We Need to Make the Legal Industry Multicultural – Here’s Why

Multiculturalism can be defined as the coexistence of individuals from diverse racial, religious or cultural backgrounds in an integrated society.

This article aims to prove how, despite multiculturalism being both socially favourable and legally feasible, the legal industry fails to take full account of these benefits. A bigger push is needed to make the legal industry more diverse.

It’s Socially​ ​Viable

To explain why we should advocate a multicultural society, we can make use analogy of the salad bowl. Think of your favourite salad, if anyone can have a favourite salad. Let’s say it’s the timeless Caesar salad, with all the chicken, dressings and croutons. Now, would you still crave that salad if it was all just leafy greens? Most likely not.

A multicultural society is a perfect salad bowl. All components come from different plants, provide different nutrients and offer different flavours, each contributing to an exciting and diverse community of taste.

Assimilate this with a 21st century society. When individuals come from different backgrounds, they provide new experiences and offer varied perspectives, creating a well-rounded industry with the potential to initiate change. The ‘salad bowl concept’ testifies that variety and diversity are the premise of human existence, and therefore this should be reflected in the legal community.

It is in the public interest to prioritise using our differences to produce a productive legal society full of diverse opportunity.

It​’s​ ​Legally​ ​Required

Not only would a lack of multiculturalism abandon opportunity, it would also abandon the law. The jurisdiction of the United Kingdom can be used to illustrate this point.

Firstly, abandoning multiculturalism would violate the rule of law in the UK. Article 27 of the International Covenant on Civil and Political Rights mandates that:

‘In those States in which ethnic, religious or linguistic minorities exist, persons belonging to such minorities shall not be denied the right, in community with the other members of their group, to enjoy their own culture, to profess and practise their own religion, or to use their own language.’

This statutory requirement has also been reflected in common law. In their advisory opinion on the Minority Schools in Albania Case, 1935, the Permanent Court of International Justice held that protection of the minorities requires a state to work towards ‘preserving the characteristics which distinguish them from the majority.’

How can we actively disregard multiculturalism if our constitution wishes and seeks to uphold it?

Secondly, abandoning multiculturalism would breach our commitment to the European Convention on Human Rights. Why should non-British citizens residence in the UK not be tolerated by his or her neighbours? Preventing this would surely breach their Article 8 right to respect for private and family life? Why should someone of a Hindu faith not be provided with a place of worship? Would rejection of their non-Christian views not deprive them of their Article 9 right to freedom of thought, conscience and religion?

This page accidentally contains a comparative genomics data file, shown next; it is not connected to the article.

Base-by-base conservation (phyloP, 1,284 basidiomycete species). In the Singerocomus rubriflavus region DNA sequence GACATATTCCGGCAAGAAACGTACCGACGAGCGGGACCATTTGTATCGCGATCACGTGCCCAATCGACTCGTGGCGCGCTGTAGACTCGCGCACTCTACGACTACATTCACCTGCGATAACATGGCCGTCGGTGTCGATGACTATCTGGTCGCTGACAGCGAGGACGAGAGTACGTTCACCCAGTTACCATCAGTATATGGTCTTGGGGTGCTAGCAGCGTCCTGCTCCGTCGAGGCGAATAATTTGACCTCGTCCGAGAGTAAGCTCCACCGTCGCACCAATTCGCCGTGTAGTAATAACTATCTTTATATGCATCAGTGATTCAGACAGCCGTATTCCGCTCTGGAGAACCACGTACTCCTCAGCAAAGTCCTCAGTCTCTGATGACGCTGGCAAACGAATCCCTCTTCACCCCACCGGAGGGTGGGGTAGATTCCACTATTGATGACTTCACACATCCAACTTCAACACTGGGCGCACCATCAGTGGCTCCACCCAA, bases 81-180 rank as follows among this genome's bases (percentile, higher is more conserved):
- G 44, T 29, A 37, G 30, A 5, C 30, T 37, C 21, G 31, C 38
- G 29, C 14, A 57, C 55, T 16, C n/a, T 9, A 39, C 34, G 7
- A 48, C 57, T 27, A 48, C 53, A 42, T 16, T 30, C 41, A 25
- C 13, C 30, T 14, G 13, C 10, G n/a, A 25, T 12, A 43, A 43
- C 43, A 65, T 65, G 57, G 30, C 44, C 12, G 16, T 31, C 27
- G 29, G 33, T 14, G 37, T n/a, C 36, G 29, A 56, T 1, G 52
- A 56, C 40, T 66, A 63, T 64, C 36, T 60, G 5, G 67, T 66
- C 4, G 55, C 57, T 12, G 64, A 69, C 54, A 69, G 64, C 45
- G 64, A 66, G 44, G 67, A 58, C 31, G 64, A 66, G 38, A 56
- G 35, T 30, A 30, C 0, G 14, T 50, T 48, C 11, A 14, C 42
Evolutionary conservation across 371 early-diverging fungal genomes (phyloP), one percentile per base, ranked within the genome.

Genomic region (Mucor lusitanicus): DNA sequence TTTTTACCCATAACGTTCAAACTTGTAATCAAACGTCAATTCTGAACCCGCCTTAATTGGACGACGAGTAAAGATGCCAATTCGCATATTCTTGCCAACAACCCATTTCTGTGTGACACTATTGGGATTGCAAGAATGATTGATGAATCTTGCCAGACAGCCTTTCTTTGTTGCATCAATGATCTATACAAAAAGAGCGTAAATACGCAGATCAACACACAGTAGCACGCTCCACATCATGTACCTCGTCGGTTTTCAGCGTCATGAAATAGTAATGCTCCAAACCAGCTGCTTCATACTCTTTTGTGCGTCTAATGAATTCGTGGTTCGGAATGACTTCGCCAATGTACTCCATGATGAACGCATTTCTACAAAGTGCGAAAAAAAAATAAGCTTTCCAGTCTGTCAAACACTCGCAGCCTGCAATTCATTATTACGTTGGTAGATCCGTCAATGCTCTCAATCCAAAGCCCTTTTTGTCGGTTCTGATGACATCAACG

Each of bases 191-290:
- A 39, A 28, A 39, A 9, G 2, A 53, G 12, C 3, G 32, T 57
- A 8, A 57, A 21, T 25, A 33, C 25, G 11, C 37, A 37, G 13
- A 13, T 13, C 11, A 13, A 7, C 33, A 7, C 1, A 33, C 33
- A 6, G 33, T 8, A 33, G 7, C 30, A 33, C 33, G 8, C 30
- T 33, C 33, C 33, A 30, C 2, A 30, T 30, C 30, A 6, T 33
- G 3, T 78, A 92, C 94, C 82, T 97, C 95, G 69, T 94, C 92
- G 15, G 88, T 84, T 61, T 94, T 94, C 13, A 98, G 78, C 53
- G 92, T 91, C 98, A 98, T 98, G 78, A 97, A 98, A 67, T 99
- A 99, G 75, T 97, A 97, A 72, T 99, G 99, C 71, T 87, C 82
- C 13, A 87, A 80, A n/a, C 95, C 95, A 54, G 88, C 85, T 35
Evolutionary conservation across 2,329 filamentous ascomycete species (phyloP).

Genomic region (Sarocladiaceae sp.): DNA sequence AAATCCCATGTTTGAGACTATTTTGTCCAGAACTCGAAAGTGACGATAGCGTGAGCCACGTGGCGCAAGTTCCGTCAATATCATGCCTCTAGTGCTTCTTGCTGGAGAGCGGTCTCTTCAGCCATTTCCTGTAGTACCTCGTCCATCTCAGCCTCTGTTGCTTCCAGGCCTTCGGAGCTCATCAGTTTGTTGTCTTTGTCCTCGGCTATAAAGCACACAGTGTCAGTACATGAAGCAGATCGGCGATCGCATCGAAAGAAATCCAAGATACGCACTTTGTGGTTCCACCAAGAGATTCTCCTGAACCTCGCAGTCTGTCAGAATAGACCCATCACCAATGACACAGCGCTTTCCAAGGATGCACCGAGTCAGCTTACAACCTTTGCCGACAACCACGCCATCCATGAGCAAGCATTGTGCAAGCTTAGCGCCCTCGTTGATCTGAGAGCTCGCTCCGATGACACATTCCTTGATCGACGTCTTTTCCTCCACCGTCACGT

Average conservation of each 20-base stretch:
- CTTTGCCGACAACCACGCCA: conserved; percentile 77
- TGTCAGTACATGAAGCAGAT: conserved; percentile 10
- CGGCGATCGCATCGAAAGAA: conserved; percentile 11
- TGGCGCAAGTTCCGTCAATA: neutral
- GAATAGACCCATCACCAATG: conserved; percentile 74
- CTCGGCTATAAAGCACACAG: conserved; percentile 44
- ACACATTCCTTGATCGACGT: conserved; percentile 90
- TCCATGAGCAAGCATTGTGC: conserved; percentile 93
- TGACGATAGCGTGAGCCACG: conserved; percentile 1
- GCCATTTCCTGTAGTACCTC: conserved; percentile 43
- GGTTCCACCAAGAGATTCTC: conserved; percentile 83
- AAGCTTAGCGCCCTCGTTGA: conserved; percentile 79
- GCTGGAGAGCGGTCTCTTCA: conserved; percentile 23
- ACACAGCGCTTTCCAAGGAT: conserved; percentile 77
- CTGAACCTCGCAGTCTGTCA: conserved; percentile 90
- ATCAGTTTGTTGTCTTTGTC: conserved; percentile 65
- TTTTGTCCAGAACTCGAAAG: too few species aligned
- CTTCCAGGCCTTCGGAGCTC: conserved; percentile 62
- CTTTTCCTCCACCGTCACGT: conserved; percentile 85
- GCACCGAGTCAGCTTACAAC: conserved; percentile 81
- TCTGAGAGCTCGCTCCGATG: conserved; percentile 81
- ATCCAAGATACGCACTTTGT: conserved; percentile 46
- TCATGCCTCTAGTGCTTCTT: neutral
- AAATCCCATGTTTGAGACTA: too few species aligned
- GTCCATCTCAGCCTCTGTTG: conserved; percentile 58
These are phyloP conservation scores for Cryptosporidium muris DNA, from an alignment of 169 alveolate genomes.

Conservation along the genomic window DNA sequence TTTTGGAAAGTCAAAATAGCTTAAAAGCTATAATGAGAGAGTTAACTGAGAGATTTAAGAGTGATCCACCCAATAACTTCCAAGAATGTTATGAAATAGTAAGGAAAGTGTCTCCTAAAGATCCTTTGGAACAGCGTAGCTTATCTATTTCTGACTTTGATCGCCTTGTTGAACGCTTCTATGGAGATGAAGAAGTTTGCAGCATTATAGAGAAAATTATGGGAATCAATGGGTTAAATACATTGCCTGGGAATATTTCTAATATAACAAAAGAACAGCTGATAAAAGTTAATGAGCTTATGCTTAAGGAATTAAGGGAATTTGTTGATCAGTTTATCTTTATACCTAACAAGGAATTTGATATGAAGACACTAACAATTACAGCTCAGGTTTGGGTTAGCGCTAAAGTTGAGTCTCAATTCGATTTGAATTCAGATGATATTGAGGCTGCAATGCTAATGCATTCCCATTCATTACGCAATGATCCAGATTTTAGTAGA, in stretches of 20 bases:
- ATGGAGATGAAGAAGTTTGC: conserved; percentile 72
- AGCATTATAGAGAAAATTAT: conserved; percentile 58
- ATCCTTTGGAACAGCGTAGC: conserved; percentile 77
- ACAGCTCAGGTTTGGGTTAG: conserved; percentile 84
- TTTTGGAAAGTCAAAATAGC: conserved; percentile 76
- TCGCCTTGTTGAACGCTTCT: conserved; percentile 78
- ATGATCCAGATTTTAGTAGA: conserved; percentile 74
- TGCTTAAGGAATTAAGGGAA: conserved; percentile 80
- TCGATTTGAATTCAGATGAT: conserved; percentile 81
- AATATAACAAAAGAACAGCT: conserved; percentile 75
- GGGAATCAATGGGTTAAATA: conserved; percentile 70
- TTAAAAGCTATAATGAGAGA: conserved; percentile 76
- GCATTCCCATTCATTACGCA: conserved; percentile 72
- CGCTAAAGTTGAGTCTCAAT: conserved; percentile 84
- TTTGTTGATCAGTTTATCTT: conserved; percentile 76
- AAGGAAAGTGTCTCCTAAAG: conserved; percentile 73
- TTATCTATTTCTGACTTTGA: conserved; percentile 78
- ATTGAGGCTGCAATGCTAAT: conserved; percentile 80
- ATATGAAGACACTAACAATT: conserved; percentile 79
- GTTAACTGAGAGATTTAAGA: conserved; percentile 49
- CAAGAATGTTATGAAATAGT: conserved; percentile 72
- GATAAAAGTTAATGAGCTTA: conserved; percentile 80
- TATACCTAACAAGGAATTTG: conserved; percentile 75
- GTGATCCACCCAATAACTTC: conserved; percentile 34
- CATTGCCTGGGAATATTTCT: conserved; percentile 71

How can we out-rightly reject multiculturalism if this involves casting phenomenal oversight over our international commitment to humanity?

It​’s​ ​Rarely​ ​Achieved

At a macro level, it may seem as though multiculturalism exists within law firms. According to the Solicitors Regulation Authority, both BAME and Asian individuals are comparatively over-represented in the legal industry. BAME and Asian individuals make up 18% and 12% of all lawyers, which is proportionally greater than the census data for their economically active peoples (13% and 7% respectively).

However, when looking at the partnership figures, it can be noted that this is where multiculturalism is failing to be promoted or practised.

Is​ ​Change​ ​on​ ​the​ ​Horizon?

The Legal Services Board (LSB), responsible for the management and administration of lawyers in England and Wales, has recently considered proposing a mandatory order on law firms to publish their diversity records. Will this encourage firms to prove to the public they welcome a diverse range of talent?

Unfortunately it is more likely that instead firms will use this as a platform to flaunt their high level of diversity amongst their trainees as opposed to their partners – giving false hope to aspiring applicants.

Evidently, to not promote multiculturalism is consistent neither with public interest, where the legal community seeks diversity to enable opportunity, nor public policy, where refusal to accept a multiculturalist values contravenes with the long-term international commitments in law.

However, although multiculturalism can be evidenced at the lower levels, the ‘trickle up’ effect has failed to be achieved and subsequently the legal industry has a lot to change before it can be branded truly multicultural.


Published: 21/12/17      Author: Harriet Parfitt, TLP Ambassador at University of Bristol

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